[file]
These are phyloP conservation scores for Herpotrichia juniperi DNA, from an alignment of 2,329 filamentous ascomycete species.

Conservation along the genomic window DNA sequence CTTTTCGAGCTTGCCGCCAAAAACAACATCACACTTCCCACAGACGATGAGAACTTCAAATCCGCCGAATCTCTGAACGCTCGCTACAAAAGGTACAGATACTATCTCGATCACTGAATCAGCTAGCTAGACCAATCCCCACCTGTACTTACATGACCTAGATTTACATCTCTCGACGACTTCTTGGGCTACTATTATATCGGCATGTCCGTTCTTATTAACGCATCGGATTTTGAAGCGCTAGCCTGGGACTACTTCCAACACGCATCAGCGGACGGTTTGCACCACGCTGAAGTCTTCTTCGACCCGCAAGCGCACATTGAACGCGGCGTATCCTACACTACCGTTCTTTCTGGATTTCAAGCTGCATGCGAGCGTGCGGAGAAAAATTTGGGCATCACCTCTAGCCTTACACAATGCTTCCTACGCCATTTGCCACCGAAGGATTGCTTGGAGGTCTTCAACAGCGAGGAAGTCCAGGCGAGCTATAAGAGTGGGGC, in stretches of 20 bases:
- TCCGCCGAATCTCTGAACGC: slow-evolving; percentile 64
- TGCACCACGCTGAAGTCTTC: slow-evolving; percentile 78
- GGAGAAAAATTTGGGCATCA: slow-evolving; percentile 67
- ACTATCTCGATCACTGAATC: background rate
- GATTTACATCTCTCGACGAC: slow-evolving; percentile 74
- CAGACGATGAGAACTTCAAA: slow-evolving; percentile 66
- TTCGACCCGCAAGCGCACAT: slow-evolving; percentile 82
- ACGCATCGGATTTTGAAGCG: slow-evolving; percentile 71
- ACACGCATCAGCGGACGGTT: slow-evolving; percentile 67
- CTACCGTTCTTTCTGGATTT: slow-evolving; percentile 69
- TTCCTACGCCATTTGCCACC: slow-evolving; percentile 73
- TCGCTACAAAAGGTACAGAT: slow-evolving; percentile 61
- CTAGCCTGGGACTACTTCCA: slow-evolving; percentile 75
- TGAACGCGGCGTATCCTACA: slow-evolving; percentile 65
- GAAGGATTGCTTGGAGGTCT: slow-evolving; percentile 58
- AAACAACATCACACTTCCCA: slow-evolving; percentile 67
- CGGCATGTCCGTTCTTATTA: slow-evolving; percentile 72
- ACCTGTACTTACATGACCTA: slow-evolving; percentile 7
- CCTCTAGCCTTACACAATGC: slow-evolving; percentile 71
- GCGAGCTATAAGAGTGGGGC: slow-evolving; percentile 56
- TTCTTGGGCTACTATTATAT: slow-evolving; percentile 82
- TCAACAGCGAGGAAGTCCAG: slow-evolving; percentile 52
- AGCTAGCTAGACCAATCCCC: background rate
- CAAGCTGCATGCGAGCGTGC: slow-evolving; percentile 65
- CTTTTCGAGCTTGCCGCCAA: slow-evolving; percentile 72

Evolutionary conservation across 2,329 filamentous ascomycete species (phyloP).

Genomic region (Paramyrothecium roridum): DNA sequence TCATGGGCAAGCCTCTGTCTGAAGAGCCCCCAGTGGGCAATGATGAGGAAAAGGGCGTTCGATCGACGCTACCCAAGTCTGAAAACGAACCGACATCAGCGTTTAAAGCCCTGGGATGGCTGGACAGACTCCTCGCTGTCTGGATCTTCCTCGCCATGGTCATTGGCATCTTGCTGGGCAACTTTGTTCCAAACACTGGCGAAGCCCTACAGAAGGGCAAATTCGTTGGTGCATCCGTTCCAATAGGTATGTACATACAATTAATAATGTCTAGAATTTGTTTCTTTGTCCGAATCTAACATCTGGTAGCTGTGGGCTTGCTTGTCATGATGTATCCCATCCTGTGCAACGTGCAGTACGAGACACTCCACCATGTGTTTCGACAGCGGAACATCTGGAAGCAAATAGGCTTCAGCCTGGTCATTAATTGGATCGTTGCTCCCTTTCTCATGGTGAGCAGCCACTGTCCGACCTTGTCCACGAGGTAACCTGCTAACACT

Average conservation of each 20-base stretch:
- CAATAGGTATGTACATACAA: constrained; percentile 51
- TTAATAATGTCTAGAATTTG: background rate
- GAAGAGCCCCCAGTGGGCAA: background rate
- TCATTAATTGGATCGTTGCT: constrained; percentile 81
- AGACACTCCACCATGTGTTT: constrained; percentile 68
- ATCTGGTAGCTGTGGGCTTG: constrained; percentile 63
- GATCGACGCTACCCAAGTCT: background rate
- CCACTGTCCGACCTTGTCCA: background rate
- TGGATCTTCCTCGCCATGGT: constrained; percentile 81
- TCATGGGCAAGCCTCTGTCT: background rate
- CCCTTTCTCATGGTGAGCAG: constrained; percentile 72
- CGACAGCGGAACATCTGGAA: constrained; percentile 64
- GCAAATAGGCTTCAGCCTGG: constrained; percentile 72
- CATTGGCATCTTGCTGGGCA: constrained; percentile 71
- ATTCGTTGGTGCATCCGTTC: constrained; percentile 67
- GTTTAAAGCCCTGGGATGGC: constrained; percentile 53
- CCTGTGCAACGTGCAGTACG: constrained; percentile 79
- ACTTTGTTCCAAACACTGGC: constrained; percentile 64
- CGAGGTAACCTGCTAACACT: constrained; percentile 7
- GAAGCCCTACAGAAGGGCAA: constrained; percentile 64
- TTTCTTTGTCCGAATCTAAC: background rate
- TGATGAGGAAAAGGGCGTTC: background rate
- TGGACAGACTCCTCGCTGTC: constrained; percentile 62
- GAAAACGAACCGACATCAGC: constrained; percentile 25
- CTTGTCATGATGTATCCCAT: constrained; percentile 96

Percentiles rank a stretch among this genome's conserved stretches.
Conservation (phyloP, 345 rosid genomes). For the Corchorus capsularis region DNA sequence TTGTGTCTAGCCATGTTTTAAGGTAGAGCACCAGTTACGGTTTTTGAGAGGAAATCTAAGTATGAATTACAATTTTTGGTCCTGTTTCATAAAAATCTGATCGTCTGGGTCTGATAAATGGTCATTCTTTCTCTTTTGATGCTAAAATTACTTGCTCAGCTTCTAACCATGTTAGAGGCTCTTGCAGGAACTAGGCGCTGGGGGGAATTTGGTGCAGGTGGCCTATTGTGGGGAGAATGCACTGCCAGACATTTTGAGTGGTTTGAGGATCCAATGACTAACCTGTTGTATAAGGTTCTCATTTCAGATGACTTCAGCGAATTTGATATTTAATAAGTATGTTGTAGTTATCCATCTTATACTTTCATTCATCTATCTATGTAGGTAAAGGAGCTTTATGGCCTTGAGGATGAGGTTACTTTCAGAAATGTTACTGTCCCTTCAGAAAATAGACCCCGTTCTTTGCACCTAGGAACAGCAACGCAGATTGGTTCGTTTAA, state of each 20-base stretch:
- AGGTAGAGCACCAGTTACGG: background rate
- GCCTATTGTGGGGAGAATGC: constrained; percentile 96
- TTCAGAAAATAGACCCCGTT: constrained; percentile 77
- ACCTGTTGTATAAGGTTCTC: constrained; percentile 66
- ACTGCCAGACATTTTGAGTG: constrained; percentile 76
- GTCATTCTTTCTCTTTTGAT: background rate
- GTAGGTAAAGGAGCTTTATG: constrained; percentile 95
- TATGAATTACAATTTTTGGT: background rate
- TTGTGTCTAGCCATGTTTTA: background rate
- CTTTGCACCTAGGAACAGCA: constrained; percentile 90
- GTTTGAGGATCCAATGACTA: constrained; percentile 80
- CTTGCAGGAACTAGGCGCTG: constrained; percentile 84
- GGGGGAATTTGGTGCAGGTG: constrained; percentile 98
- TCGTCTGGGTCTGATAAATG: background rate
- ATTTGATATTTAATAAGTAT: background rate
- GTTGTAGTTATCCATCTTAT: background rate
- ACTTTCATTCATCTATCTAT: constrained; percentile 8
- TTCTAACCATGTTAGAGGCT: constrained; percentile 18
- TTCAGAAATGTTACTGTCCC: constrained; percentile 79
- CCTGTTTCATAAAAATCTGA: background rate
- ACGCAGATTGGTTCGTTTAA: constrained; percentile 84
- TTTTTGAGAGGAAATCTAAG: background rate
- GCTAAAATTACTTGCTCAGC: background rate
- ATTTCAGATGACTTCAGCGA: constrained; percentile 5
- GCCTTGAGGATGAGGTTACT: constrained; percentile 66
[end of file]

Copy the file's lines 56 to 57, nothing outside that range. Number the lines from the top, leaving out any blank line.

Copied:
Percentiles rank a stretch among this genome's conserved stretches.
Conservation (phyloP, 345 rosid genomes). For the Corchorus capsularis region DNA sequence TTGTGTCTAGCCATGTTTTAAGGTAGAGCACCAGTTACGGTTTTTGAGAGGAAATCTAAGTATGAATTACAATTTTTGGTCCTGTTTCATAAAAATCTGATCGTCTGGGTCTGATAAATGGTCATTCTTTCTCTTTTGATGCTAAAATTACTTGCTCAGCTTCTAACCATGTTAGAGGCTCTTGCAGGAACTAGGCGCTGGGGGGAATTTGGTGCAGGTGGCCTATTGTGGGGAGAATGCACTGCCAGACATTTTGAGTGGTTTGAGGATCCAATGACTAACCTGTTGTATAAGGTTCTCATTTCAGATGACTTCAGCGAATTTGATATTTAATAAGTATGTTGTAGTTATCCATCTTATACTTTCATTCATCTATCTATGTAGGTAAAGGAGCTTTATGGCCTTGAGGATGAGGTTACTTTCAGAAATGTTACTGTCCCTTCAGAAAATAGACCCCGTTCTTTGCACCTAGGAACAGCAACGCAGATTGGTTCGTTTAA, state of each 20-base stretch: